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Making Active Solar Energy to Work in Buildings

Active solar could supply 10% of the world’s electricity by 2050 as technological solutions are developed

Architectural solutions that explore sunlight, sun heating, promote more social, cultural and aesthetic values in straight relation with the surrounding environment. The passive solar gain for space heating and day light has always been the part of architecture since ages. Active Solar technologies are also not new but have been around for several centuries. The first recorded use of solar energy was by 16th century’s Arab Alchemists for the production of portable water from saline or brackish water called distillation. In 18th century Horace de Saussure constructed successfully a rectangular hot box out of half –inch pine lined with black cork and three panes of glass. Sir John Herschel and Samuel Langley carried out the similar experiments in 19th century, focused on solar hot water and developed the black water tanks that were directly heated by the sun. The early solar technologies were solar thermal systems, it was purposed to capture solar radiation as heat and transfer it to a working fluid (water or water mixed with propylene) and distributed to the storage tank for service hot water. The primary components of an active solar system were the solar collector, storage and a distribution system. The technology of photosynthesis had evolved in 19th century with the photovoltaic effect in solid selenium by W.G. Adams and R.E Ray (1877).Light from the diffused, direct and reflected solar radiation generally freed electrons in photovoltaic cells that in turn initiated an electric voltage. Modern day active solar technologies were developed with a number of related components including both the mechanical means and electrical energy for their operation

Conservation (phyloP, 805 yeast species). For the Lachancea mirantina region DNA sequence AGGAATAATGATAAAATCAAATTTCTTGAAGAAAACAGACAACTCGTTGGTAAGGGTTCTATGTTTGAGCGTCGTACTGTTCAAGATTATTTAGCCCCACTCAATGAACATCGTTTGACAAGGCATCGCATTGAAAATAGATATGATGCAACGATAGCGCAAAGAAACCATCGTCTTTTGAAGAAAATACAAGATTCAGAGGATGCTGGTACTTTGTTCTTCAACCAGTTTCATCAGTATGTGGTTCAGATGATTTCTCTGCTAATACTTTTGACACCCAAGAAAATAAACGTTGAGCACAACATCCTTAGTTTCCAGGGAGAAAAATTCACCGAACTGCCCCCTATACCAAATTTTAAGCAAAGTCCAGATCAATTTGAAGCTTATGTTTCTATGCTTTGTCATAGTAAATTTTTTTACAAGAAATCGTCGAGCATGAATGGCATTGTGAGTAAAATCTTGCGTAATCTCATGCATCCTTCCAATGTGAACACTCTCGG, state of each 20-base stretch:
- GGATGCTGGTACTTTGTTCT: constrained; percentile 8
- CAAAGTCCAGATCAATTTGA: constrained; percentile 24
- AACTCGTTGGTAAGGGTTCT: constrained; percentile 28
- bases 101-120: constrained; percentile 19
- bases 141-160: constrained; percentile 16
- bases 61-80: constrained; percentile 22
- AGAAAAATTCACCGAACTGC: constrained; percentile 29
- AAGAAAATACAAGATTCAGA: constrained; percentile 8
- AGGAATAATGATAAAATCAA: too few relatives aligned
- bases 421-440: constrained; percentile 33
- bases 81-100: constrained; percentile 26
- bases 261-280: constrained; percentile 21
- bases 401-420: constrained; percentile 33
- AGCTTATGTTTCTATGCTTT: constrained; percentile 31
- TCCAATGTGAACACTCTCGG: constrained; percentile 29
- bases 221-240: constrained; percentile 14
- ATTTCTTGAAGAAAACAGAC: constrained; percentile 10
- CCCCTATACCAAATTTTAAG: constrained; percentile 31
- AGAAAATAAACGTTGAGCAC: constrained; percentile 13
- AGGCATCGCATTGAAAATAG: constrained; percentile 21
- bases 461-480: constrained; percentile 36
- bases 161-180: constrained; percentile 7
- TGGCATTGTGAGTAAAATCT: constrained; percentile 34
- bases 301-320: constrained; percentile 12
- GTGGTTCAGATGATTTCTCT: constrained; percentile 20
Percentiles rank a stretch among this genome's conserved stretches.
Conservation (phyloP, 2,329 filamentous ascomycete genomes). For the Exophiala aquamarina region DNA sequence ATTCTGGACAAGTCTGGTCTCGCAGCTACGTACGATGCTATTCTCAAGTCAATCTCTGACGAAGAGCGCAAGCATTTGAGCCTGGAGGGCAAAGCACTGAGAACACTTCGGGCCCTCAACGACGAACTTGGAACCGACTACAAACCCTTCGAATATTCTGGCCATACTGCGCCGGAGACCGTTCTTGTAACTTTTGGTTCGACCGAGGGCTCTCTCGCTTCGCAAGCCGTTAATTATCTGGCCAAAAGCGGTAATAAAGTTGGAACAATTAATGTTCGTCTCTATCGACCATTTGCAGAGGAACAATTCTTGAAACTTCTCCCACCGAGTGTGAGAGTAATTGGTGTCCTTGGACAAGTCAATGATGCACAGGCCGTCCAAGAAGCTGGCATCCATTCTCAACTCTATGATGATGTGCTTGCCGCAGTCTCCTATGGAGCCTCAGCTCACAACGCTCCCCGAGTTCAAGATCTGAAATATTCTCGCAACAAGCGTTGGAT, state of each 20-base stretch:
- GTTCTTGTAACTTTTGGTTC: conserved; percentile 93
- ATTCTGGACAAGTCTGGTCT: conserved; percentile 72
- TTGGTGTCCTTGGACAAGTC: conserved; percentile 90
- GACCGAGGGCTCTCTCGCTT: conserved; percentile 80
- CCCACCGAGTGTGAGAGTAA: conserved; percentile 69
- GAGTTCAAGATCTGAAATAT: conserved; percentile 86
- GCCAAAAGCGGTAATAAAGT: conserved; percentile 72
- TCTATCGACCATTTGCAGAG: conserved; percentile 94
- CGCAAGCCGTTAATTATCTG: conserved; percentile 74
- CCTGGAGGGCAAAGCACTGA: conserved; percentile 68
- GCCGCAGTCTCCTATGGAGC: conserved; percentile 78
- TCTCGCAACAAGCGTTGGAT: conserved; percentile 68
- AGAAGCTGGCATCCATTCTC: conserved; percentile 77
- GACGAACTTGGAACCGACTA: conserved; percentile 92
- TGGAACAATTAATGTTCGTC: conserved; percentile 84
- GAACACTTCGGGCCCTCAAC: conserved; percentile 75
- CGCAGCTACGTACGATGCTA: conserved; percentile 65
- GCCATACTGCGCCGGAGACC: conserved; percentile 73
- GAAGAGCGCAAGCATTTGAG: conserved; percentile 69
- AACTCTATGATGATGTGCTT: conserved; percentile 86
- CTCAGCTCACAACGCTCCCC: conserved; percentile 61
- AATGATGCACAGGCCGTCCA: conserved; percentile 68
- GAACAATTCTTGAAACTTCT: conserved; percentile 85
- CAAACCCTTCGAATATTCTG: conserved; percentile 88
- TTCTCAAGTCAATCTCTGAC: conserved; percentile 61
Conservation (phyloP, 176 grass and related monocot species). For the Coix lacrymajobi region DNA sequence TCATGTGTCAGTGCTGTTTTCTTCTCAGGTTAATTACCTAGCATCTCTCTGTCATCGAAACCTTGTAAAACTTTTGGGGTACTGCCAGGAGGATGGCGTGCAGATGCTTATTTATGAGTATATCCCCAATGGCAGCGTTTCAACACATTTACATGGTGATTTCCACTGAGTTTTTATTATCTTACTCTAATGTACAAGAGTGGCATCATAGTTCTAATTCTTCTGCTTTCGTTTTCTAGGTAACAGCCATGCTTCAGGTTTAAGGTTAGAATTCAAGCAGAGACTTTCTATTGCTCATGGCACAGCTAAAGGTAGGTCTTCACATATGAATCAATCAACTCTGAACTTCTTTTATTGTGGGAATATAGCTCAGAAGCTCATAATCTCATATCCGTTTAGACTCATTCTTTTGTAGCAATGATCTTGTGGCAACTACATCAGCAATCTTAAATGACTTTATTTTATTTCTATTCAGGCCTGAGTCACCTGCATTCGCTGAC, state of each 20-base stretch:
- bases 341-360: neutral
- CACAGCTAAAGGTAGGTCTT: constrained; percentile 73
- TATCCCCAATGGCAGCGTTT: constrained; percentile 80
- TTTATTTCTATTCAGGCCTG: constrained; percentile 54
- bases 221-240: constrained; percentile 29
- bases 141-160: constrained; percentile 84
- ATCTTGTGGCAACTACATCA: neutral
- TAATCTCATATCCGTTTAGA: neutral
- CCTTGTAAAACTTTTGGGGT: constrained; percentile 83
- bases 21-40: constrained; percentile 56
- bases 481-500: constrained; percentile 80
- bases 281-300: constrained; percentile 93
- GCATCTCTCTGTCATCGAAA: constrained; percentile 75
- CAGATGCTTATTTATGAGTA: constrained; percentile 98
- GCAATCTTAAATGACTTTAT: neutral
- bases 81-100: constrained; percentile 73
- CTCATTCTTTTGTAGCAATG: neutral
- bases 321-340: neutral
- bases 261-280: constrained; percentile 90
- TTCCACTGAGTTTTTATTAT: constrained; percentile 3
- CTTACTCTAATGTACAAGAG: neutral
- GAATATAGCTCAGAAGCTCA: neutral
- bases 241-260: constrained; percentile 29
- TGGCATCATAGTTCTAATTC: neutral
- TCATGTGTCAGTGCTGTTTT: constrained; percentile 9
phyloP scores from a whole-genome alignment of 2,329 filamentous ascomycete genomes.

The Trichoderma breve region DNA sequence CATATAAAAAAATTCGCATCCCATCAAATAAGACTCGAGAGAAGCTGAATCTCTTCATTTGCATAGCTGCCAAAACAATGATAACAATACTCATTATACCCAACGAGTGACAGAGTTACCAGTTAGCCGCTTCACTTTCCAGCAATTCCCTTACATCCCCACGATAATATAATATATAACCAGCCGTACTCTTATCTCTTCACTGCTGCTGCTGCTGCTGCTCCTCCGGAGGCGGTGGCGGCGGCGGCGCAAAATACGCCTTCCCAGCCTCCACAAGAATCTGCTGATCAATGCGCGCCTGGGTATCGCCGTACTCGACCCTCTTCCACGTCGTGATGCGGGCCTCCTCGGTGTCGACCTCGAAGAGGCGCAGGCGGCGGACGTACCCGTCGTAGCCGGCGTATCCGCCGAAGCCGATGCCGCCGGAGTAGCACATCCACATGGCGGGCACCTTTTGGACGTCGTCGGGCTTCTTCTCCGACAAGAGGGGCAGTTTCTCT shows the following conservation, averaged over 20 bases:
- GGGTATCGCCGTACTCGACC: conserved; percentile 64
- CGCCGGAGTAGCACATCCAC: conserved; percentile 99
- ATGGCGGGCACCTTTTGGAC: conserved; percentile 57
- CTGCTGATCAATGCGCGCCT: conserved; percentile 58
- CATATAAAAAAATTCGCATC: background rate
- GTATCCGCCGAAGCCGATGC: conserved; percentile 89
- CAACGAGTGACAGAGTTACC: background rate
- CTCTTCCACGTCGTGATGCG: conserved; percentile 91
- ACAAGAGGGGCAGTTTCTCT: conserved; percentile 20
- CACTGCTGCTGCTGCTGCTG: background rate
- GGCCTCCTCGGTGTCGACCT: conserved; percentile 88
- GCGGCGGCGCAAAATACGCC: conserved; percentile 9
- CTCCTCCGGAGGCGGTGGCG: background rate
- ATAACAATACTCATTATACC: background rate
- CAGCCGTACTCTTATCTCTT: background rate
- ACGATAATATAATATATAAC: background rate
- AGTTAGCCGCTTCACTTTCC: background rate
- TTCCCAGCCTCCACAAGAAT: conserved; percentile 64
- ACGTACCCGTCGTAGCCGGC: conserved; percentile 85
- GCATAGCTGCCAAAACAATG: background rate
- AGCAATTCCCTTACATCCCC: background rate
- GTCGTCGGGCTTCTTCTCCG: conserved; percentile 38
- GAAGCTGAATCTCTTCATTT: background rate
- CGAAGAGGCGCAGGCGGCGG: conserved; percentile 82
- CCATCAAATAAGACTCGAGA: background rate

Now a days many universities and institutes are active in aspect oriented development of active solar energy. The main areas are:  reducing the cost and make solar cells more energy efficient to compete with the other energy sources, effectively –developing new materials to absorb more light and generate more electric current- developing the integration qualities of solar cells for architectural design.
Many years of development in PV technologies have modified the original design of solar panels and diversified the solar cells for seamless integration into the building envelope.Multifunction use of solar cells in the buildings can enhance overall energy performance by reducing conventional components and material redundancy.
At the present time, as a sustainable design concern, it is time to revive the ancient idea that sunlight and architecture can be combined to provide human comfort as well as protection from an increasing hostile ambient environment.

Sources: Solar Energy and Its Uses, Pinnacle Technology. The Greening of Architecture: A Critical History and Survey of Contemporary Sustainable Architecture and Urban Design


Cross section of langley’s hot bo, which was similar to Saussure’s later models

PVs Panel 1830


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